Strings

Ook Pik Waltz – Arrangement for Violin, Cello and Guitar

An arrangement for Violin, Cello, and Guitar of a fiddle melody by Canadian Frankie Rodgers. (2008) ca. 4″

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Live performance by Uncle Joe members Iveta Dejus, violin, Ursula Jurjana, cello, and Charles Griffin, guitar, live at the University of Liepaja in Liepaja, Latvia. This was part of Akti Nakti, an evening of performances by several groups throughout the city of Liepaja.

Fischiettando – Arrangement for Piccolo, Violin, Cello, and Tambourine (optional)

An arrangement for Piccolo, Violin, Cello, and optional Tambourine of a traditional Sicilian melody. (2008) ca. 1’30”

Purchase a PDF of the score and parts for $5 per copy via PayPal:















Live performance by Uncle Joe members Liene Denisjuka, piccolo, Iveta Dejus, violin, Ursula Jurjana, cello, and Charles Griffin, tambourine, live at the University of Liepaja in Liepaja, Latvia. This was part of Akti Nakti, an evening of performances by several groups throughout the city of Liepaja.

Nightsongs (Clarinet Quintet – Clar. & String Quartet)

Clarinet and String Quartet (2007), One Movement, 11’
Premiered by The Griffin Ensemble at Liepāja Symphony Concert Hall, May 2007.

Nightsongs     

Program Note:

This piece was originally a setting for baritone and string quartet of five short poems by the American poet, Langston Hughes, in one continuous movement. The majority of the piece is based on various transformations of a three-note, bluesy figure. I rearranged and also revised the set in late 2006 in preparation for a five-concert tour in Latvia with my ensemble in May and June 2007. Here are the original poems, in the order of their original appearance:

Night: Four Songs
Night of the two moons
And the seventeen stars,
Night of the day before yesterday
And the day after tomorrow,
Night of the four songs unsung:
Sorrow! Sorrow!
Sorrow! Sorrow!

Border Line
I used to wonder
About living and dying –
I think the difference lies
Between tears and crying.

I used to wonder
About here and there –
I think the distance
Is nowhere.

Drum
Bear in mind
That death is a drum
Beating forever
Till the last worms come
To answer its call,
Till the last stars fall,
Until the last atom
Is no atom at all,
Until time is lost
And there is no air
And space itself
Is nothing nowhere,
Death is a drum
A signal drum,
Calling life
To come!
Come!
Come!

Suicide’s Note
The calm,
Cool face of the river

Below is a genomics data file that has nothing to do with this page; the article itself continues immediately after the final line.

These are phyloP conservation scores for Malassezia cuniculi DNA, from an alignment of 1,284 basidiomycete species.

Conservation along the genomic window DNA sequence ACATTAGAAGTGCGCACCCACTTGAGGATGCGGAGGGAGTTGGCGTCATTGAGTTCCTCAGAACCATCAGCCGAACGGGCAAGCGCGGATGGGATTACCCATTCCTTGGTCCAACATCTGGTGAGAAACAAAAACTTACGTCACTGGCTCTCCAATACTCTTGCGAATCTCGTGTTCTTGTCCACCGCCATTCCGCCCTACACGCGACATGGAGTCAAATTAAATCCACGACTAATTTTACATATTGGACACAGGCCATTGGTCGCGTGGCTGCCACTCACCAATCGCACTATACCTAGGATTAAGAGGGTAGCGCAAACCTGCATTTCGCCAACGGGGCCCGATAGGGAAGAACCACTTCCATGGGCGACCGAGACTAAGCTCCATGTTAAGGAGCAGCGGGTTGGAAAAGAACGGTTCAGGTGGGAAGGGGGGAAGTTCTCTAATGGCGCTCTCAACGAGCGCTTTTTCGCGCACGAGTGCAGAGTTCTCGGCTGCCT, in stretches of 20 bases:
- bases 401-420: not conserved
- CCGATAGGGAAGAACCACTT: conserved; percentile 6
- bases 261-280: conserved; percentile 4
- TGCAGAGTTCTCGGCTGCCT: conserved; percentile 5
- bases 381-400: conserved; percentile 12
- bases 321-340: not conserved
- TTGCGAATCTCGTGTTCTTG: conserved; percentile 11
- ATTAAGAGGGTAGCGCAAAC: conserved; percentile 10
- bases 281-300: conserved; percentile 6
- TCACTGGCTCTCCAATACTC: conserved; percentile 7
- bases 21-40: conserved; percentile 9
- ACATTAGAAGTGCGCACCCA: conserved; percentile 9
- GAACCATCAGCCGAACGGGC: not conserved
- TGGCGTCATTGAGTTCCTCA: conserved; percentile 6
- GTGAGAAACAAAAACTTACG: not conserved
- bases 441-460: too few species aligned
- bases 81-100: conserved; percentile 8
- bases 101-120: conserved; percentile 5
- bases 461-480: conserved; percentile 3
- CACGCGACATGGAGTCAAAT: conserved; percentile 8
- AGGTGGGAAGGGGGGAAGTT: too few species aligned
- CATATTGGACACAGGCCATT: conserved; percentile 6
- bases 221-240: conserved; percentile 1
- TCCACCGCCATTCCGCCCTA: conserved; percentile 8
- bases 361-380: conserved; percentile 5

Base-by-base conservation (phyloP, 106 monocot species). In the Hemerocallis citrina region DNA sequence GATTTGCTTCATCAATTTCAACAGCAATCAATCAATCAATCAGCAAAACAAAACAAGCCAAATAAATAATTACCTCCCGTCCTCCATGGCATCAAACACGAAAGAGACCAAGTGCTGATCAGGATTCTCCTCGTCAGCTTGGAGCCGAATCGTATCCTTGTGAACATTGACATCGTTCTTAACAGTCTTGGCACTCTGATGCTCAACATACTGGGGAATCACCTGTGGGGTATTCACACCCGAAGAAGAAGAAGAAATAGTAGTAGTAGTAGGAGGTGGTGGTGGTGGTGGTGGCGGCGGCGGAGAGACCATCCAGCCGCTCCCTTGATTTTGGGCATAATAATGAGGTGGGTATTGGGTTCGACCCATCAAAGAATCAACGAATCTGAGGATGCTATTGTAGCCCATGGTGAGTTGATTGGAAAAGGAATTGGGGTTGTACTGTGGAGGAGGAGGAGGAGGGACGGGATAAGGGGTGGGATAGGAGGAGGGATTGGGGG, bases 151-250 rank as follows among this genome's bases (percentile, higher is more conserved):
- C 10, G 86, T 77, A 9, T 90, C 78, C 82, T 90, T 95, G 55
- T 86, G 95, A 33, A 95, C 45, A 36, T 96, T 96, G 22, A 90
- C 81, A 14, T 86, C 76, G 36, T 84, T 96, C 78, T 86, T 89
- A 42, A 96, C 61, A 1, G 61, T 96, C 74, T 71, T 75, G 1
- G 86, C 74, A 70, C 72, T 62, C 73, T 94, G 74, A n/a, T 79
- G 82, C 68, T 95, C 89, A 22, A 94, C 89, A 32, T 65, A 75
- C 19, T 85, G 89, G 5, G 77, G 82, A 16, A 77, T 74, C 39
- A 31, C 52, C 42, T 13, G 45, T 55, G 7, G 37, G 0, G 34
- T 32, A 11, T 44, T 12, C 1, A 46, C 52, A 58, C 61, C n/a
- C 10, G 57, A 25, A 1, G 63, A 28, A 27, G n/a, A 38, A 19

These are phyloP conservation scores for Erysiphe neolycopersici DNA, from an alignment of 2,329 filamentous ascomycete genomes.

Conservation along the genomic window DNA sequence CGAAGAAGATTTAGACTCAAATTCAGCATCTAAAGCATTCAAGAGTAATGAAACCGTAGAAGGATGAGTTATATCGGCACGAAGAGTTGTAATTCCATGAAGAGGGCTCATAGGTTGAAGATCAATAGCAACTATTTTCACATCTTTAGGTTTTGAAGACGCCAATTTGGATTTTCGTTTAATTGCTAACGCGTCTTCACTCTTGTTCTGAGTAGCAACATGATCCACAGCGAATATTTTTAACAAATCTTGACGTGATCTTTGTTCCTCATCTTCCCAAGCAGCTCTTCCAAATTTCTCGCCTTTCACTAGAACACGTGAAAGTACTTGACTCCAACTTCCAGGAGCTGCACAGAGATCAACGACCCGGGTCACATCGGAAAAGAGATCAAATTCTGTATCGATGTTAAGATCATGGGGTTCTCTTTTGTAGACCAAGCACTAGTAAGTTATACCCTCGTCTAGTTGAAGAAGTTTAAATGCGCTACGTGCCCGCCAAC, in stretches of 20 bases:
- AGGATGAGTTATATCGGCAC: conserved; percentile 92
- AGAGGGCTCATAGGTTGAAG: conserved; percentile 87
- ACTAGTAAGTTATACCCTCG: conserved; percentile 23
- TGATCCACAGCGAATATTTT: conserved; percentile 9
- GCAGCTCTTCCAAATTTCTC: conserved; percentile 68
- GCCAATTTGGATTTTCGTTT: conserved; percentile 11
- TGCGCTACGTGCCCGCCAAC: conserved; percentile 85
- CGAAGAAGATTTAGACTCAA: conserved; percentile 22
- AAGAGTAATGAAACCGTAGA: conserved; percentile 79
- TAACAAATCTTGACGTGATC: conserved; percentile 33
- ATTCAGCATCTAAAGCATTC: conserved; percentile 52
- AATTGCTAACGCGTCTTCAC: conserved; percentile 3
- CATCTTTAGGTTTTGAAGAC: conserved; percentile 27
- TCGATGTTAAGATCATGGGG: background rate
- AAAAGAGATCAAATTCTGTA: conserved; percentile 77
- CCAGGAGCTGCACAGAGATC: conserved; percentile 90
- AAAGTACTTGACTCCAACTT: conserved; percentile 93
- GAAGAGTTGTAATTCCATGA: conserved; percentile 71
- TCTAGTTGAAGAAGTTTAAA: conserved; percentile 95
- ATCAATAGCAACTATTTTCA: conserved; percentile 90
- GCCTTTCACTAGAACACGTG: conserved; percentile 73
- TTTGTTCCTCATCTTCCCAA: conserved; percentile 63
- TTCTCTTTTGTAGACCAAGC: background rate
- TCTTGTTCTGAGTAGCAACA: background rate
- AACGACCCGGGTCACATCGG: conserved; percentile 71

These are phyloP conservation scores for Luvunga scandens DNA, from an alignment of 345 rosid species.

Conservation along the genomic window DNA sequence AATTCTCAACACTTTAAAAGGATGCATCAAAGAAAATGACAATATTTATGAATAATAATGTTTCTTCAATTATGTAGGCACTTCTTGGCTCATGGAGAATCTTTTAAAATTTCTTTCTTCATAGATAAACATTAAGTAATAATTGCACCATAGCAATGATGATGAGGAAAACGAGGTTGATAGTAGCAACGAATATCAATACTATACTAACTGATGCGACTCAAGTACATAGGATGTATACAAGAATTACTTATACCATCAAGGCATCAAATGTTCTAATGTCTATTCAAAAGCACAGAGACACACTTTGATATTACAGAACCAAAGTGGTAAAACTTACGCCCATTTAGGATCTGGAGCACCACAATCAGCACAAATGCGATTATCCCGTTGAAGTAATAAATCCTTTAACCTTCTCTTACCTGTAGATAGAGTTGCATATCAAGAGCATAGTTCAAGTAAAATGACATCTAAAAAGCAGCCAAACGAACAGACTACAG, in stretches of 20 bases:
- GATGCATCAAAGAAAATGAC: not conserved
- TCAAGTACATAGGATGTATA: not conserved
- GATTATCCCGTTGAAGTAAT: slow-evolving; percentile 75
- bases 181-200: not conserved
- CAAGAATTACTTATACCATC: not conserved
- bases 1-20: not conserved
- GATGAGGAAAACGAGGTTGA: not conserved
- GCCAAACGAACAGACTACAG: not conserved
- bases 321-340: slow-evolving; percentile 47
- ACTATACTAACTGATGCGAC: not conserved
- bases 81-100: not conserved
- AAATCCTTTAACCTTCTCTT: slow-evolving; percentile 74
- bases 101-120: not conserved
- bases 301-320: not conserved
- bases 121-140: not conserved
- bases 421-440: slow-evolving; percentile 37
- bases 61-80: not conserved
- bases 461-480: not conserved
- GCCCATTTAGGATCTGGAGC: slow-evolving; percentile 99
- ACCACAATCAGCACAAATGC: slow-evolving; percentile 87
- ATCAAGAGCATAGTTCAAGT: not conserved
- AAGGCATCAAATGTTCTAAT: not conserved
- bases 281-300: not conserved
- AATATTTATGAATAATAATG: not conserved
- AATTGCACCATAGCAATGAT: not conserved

Asked me for a kiss.

End
There are
No clocks on the wall,
And no time,
No shadows that move
From dawn to dusk
Across the floor.

There is neither light
Nor dark
Outside the door.

There is no door!

Set Fire to Have Light (String Quartet)

String Quartet (2004) ca. 10+’

Originally written as a quintet, this was premiered by the Barbad Chamber Orchestra, Ramin Heydarbeygi, director. It was also performed by string orchestra before I rearranged it for quartet in 2006.

Here’s a video with Baiba Lasmane, Ginta Alžane (violins), Tatjana Borovika (Viola) and Dina Puķite (Cello), from their performance with my ensemble at Rigas Jaunais Teatris on June 18, 2007 in Riga, Latvia:

Program Note:

The title is taken from a poem by Rumi, the implication being that in order to have enlightement one must be on fire about it; one must be passionate. This is the necessary state to be in if you want to communicate the nature of the music to a listener. The piece employs Arabic rhythmic (iqa’at) and scalar (maqamat) modes. I wasn’t trying to write an overtly Arabic piece, but rather to see what I could derive from an exploration of these specific materials.

for the straight way was lost

Viola or Cello with Clarinet or Bass Clarinet or Alto Saxophone, 1 movement, (2002) ca. 8’
Commissioned and premiered by the Darkwood Consort, Boise, Idaho.

Here’s a video with Natalie Grata, clarinet and Chris Erickson, cello, performed live at the Timucua White House in Orlando:

Program Note:

For the straight way was lost was commissioned and premiered by The Darkwood Consort in Boise, Idaho. The title became unintentionally more and more appropriate over time, as the work has undergone multiple revisions and tweakings and experiments. The title comes from a passage in Dante’s The Divine Comedy, and I chose it because, first, it includes the name of the ensemble that commissioned it from me, but second, it also seems a good description of how the compositional process sometimes goes; sometimes a piece takes unexpected turns (almost of its own volition) that then must be dealt with:

Nel mezzo del cammin di nostra vita
mi retrovai per una selva oscura,
che la diritta via era smarrita.

In the middle of the journey of our life
I found myself in a dark wood,
for the straight way was lost.

-Dante, from The Divine Comedy

How Do I Love Thee? (High Voice, Clarinet or Violin & Piano)

Elizabeth Barrett Browning, text.
High Voice, Clarinet or Violin & Piano. (2000) 4’30”

A co-commission and premiere by The Lark Ascending, Nancy Bogen, director, and the Lyric Arts Trio.

Listen to a performance by Marcelle Duarte (Soprano), Dennis Jospeh (Clarinet) & Lin Lee (Piano):

How Do I Love Thee?     

SONNET #43, FROM THE PORTUGUESE
How do I love thee? Let me count the ways.
I love thee to the depth and breadth and height
My soul can reach, when feeling out of sight
For the ends of Being and ideal Grace.
I love thee to the level of every day’s
Most quiet need, by sun and candlelight.
I love thee freely, as men strive for Right;
I love thee purely, as they turn from Praise.
I love with a passion put to use
In my old griefs, and with my childhood’s faith.
I love thee with a love I seemed to lose
With my lost saints, I love thee with the breath,
Smiles, tears, of all my life! and, if God choose,
I shall but love thee better after death.

Elizabeth Barrett Browning (1806-1861)